Travel restrictions continue in Canada and may well for months to come. Reports say the U.S. – Canada border will continue to be closed past June 21 and many Canadians would like to see it closed until at least the end of the year. As these temporary changes to life have become long-term, Canadians say ‘back to normal’ in this country is a long way off. Seven-in-ten (72%) say that they don’t expect the country to be operating normally until 2021. In mid-March, just 30 per cent of residents held this opinion:
When considering their own lives, a return to normal for some Canadians is much closer. One-in-ten (12%) say they feel they are already back to normal, while 16 per cent say they will be within the next couple months. Half (53%) feel that it will be at least six months before their own lives return to normal, compared to the 72 per cent who feel this way about the country more broadly:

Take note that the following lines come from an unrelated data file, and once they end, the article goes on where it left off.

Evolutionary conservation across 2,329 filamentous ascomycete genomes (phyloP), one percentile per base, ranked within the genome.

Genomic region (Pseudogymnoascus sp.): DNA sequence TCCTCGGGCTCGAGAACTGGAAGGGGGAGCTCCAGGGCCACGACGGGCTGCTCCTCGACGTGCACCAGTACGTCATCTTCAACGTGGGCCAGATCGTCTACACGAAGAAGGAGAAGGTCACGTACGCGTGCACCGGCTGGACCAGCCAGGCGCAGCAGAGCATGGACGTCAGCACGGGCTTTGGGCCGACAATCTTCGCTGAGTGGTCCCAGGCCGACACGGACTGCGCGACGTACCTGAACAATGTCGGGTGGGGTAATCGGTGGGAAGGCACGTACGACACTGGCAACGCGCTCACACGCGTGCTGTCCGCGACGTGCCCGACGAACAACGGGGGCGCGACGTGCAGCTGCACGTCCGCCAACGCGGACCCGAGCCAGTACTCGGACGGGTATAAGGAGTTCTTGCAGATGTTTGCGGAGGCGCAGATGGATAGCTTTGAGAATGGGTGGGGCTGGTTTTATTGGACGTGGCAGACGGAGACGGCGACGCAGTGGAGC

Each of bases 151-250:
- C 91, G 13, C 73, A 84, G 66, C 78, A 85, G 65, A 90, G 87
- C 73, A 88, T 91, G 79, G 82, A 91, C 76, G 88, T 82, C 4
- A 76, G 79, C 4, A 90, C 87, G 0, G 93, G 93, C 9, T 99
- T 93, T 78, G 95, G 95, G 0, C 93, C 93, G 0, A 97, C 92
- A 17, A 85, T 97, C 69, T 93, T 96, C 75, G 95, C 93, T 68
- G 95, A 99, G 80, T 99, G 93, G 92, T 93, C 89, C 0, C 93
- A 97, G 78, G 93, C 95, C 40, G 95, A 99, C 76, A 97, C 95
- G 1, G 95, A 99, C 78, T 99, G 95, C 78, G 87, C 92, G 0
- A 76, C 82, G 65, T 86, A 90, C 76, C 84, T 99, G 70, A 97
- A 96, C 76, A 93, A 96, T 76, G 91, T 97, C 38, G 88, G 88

Regional distinctions are evident. In Ontario and Atlantic Canada, six-in-ten say they will not be returning to normal until 2021. Albertans are twice as likely as Ontarians to say they’ve already returned to normal:
For detailed results by age, gender, region, education, and other demographics, click here.
To read the full report, including detailed tables and methodology, click here.
To read the questionnaire, click here.
Shachi Kurl, Executive Director: 604.908.1693 email@example.com @shachikurl
Dave Korzinski, Research Director: 250.899.0821 firstname.lastname@example.org
Source URL: http://angusreid.org/social-distancing-covid19/